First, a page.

January 1835-June 1836

The Collected Letters, Volume 8


TC TO JOHN STUART MILL; 20 April 1835; DOI: 10.1215/lt-18350420-TC-JSM-01; CL 8:94-95.


Chelsea, Monday Night [20 April 1835].

My Dear Mill,

We are to be at home tomorrow night; but with people whom, I doubt, you and Grahame1 would not make much of: Allan Cunningham and his Brother and Wife; perhaps also a Dr Willis,2 Scotch-Teutonic, philosophico-sentimental, with the beautifullest English Wife, who plays and sings like a seraph. If you think you can do anything with it, come too.

If not, we are to be alone next night: at tea about half past six.

Thanks for the Review; which I looked into not without interest; tho', as you anticipated, with but stinted edification. The Paper on Sedgwick is good and very good: distinguished by perfect precision; and set forth with a cold emphasis,—satisfactory to look upon.3 Sedgwick's title to judge of the Utilitarians must be regarded as annihilated; he can only still have his feeling about them, and condemn their creed on the old principle of “I do not like thee Dr Fell”;4—which, after all, has its weight too. If you had indicated in the background (this discussion being so handsomely disposed of) the nullity of both Theories, and of all such, past present and future, about such matters, I should have had little more to desire. But to you I fancy they are not null; tho' my prophecy occasionally is that they will become so[.]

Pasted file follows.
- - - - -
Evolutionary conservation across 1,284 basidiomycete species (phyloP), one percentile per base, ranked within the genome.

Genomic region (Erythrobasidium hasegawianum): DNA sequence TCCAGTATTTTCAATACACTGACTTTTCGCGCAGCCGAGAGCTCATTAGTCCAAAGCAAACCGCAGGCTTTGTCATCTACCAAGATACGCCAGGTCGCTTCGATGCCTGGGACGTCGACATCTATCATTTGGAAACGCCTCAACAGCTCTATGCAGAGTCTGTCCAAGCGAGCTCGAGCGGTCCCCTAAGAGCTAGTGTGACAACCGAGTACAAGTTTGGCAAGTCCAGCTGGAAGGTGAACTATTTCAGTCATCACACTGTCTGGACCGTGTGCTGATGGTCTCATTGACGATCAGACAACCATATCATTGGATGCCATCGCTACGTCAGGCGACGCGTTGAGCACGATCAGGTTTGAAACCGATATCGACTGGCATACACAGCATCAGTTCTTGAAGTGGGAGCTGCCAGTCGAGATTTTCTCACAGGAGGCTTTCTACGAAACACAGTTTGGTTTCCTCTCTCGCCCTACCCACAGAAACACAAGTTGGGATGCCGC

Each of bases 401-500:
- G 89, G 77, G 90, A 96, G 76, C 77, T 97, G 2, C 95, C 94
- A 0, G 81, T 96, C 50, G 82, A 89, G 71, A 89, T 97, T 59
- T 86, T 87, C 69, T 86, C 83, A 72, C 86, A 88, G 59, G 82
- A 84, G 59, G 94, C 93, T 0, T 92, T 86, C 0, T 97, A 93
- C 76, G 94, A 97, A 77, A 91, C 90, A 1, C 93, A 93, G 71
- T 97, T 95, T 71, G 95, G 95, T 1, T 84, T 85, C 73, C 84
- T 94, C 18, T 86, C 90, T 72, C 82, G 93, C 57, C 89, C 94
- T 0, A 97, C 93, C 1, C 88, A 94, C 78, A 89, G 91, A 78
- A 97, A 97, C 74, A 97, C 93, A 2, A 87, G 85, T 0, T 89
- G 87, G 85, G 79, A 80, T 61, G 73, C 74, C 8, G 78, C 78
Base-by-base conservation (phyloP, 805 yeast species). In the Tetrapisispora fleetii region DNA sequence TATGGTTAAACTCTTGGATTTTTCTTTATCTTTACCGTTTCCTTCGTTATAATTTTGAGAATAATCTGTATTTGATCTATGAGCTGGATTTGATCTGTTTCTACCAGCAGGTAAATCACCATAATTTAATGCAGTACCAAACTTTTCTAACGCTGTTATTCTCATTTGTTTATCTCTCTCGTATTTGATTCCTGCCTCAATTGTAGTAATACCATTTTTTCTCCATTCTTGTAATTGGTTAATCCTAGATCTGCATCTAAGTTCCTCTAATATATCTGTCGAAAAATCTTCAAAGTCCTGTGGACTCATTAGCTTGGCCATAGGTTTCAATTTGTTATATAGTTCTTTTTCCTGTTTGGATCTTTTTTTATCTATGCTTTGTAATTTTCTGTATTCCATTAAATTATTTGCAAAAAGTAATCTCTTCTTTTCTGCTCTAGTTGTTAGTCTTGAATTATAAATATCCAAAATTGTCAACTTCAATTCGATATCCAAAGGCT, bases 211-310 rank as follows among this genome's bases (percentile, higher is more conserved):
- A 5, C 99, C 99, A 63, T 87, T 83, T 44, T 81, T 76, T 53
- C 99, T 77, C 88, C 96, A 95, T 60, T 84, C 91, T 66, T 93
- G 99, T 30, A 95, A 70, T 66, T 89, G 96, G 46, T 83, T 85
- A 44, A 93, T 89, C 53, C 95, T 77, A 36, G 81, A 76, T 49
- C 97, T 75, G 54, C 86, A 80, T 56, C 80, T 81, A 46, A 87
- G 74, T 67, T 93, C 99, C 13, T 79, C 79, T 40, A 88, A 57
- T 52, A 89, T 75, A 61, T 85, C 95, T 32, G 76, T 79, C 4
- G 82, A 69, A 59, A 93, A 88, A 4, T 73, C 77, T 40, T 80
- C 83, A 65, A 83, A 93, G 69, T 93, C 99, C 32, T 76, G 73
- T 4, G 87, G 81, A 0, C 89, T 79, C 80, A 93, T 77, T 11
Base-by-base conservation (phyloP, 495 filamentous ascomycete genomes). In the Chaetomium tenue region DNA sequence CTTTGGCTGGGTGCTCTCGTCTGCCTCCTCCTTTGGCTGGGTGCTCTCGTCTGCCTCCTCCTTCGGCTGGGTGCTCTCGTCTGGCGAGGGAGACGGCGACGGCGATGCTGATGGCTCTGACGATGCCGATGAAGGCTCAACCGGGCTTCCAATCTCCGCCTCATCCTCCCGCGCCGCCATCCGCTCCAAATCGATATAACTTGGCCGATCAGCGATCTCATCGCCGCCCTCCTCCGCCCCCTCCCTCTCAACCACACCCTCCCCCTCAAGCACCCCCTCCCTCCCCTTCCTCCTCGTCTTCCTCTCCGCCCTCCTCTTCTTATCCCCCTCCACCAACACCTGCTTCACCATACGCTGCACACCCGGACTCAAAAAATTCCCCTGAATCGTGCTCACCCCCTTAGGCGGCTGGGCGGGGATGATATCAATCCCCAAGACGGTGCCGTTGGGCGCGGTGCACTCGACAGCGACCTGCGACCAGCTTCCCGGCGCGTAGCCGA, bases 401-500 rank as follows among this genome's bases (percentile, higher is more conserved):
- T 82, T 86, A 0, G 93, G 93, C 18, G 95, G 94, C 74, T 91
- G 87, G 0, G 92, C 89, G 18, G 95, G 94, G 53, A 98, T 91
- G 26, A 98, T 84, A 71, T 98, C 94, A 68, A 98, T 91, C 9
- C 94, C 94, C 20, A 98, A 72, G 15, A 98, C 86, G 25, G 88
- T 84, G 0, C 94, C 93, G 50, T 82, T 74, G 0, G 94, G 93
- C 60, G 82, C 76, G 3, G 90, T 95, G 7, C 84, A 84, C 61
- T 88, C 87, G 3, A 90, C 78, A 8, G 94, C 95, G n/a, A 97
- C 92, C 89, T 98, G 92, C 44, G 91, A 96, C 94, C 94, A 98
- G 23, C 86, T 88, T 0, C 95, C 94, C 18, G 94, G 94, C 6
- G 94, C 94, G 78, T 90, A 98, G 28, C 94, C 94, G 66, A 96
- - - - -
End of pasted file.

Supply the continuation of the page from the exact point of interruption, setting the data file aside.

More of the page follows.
The whole remainder of the Review seems to me Peyronet-Thomsonnish, Taitish;5 and requiring amendment. Your people seem to believe what they say (as these others do); but have otherwise small claim to be heard often. I sigh with more sadness than you can imagine to think that this is the truest Truth now going; the softest “soft green of the Soul”6 one has to repose on, this hard macadamised highway! It is better than a quagmire too. God mend it!

I have been very ill and stupid; above all, the latter: but am recovering my wits again. Eheu! Eheu!

Yours ever truly, /

T. Carlyle.